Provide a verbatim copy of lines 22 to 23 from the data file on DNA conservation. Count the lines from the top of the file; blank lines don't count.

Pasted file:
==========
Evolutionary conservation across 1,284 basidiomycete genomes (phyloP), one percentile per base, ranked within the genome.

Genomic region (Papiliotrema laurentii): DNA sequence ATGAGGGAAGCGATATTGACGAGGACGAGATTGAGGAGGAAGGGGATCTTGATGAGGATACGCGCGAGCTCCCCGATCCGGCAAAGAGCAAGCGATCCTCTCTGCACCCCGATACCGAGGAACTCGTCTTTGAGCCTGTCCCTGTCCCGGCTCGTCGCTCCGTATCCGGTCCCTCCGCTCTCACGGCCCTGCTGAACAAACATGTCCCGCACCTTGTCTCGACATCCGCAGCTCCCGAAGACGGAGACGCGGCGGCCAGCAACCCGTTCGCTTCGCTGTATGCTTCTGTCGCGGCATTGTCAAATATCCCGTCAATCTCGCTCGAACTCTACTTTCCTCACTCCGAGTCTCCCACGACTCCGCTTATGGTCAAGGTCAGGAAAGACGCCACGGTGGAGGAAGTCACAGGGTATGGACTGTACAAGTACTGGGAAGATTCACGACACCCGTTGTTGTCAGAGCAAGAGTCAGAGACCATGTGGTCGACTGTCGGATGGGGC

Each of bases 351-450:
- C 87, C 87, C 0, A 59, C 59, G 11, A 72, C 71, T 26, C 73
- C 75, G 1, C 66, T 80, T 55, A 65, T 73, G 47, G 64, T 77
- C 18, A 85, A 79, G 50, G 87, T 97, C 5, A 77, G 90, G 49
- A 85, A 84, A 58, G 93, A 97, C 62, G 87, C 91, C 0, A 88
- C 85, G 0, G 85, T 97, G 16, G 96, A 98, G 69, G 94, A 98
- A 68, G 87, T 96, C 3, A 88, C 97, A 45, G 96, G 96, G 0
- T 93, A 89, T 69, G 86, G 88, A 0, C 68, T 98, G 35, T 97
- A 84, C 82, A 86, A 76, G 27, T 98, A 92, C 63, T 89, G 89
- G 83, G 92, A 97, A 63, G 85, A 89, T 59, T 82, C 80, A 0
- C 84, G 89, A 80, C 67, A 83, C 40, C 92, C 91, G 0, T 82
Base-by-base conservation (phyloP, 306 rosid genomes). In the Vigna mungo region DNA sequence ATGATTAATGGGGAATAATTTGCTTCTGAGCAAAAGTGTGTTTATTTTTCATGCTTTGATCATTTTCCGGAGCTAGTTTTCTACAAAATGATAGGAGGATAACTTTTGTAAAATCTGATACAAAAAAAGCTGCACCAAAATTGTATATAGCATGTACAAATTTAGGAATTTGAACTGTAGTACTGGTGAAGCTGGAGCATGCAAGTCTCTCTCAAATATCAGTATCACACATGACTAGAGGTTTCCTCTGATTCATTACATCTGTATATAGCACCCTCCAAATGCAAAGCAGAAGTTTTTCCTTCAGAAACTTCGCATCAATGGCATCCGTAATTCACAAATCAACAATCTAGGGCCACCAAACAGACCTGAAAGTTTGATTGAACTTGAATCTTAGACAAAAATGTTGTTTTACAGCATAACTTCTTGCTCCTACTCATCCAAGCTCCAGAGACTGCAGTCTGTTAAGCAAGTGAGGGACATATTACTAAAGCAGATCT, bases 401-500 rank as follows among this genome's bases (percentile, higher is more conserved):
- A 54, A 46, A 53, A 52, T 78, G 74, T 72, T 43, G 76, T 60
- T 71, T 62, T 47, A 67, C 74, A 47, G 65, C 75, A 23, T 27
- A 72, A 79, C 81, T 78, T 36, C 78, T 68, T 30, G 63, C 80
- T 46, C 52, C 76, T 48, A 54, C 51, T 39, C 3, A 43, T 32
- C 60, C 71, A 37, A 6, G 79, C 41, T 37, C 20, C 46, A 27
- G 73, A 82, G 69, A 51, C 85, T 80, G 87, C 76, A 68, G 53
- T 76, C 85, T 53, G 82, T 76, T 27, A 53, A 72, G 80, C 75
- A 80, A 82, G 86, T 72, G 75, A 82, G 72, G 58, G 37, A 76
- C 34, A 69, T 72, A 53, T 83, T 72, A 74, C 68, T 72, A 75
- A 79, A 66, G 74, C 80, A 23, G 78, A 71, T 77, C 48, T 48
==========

- A 80, A 82, G 86, T 72, G 75, A 82, G 72, G 58, G 37, A 76
- C 34, A 69, T 72, A 53, T 83, T 72, A 74, C 68, T 72, A 75